How Things Work
The microscope, trusty friend of the scientist, allows examination of the organic organism to the minutest detail. Accordingly, scientific drawings are unfailingly rendered in a style of absolute realism, with detail and precision. Artists too are researchers; this is most clearly exemplified by the case of Leonardo da Vinci, whose phenomena were documented in the same manner as those of a scientist: academic, realistic, and accuracy-driven. These works can comprise a single sketch or a collection of drawings gathered under any classifying principle, while using light and shadow and the guidelines of perspective along with exercises in the craft of enlargement in order to fulfill the task at hand: to explore and render the nature of things, while remaining as true as possible to reality.
Shony Rivnay's paintings are derivations of these traditions, furthering their development and metamorphosis. They eschew the use of graphite or black ink on a white ground; they are colored with industrial pigments - bold, glossy, and amplified to immense dimensions. They forsake detail in favor of a single and magnified fragment, disengage from the original context, and ignore illusionary description and academic, canonical preconceptions, opting instead for a painting style concerned with formal elements and relationships of format-platform-color, such that - in some cases - this rendition transforms the painting into abstraction. These works simultaneously possess an expressive quality that stems from their being almost "sloppily" executed by a dripping, over-saturated, coarsely-bristled brush, as well as a precise, painterly quality created by a flatness in the handling of the paint, which is meticulously applied in bounded swaths of color. Hints of abstract expressionism, based on unconscious mental states, appear alongside minimalist tendencies that counteract the artist's hand with a sober, pure-color, formalistic reduction. These contradicting portrayals are intertwined to varying degrees in every painting.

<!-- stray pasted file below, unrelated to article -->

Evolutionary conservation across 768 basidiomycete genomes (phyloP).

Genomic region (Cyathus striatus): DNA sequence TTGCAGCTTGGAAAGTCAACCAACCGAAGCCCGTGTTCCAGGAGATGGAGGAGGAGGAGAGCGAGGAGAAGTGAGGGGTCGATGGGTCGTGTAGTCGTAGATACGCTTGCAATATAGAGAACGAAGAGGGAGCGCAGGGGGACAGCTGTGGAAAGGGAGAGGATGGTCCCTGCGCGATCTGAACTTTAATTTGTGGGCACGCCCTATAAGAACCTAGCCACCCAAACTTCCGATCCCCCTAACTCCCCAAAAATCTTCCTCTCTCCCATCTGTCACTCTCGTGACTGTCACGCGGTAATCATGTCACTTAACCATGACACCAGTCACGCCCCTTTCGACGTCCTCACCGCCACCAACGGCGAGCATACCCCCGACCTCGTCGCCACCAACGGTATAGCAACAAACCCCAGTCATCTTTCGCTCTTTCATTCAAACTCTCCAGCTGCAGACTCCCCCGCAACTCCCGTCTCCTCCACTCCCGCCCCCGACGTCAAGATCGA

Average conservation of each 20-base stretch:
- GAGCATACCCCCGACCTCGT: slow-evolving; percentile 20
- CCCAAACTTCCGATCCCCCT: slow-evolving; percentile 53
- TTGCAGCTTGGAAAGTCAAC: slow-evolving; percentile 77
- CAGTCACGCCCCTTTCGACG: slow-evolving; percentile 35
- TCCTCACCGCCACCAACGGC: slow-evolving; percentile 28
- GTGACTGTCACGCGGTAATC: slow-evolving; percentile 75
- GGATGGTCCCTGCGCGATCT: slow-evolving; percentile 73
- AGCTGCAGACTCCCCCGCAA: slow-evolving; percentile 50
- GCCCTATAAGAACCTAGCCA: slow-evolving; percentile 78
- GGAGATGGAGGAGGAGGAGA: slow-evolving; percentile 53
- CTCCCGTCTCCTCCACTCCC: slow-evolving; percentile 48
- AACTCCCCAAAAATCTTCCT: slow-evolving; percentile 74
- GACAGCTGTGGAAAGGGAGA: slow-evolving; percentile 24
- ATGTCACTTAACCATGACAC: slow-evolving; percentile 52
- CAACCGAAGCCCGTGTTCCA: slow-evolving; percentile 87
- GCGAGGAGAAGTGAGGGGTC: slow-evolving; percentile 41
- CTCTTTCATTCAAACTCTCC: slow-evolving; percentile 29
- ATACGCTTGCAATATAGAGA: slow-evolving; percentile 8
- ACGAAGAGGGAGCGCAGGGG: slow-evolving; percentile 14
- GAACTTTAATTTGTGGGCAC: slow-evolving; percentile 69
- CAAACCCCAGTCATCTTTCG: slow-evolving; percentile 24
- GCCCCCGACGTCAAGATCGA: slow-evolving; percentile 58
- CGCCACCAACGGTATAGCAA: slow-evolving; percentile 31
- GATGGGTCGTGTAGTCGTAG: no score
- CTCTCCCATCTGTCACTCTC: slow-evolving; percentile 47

The hybridity, seen also in the paintings' imagery, includes organic depictions that recall the organs of animals or insects, such as antennae or wings, alongside mechanical representations that appear as parts of machinery. In this manner, the creatures vacillate between the organic and the mechanistic, between the natural and the manufactured, and between the real and the fantastic. Even the titles of works such as Container, Processor, and Cocoon integrate the living world and the mechanical language in relation to the way in which body parts are mechanically-processed. This concept brings to mind the classic mechanistic philosophy of Descartes, who viewed nature as a kind of machine, like the large and complex mechanism of a clock whose parts function according to precise mathematical laws. The biomechanics of today are a far cry from the comprehensive crossbreeding between a living organism and a machine. Elements of this grafting have been seen in apocalyptic or utopian expressions found in fictitious constructions such as H. R. Geiger's disturbing and violent creatures or the androids in Ridley Scott's Blade Runner. Advancements in applied science have enabled the transplantation of mechanical components to an organic body for medical needs, while the field of nanotechnology utilizes microscopic organic particles for technological applications.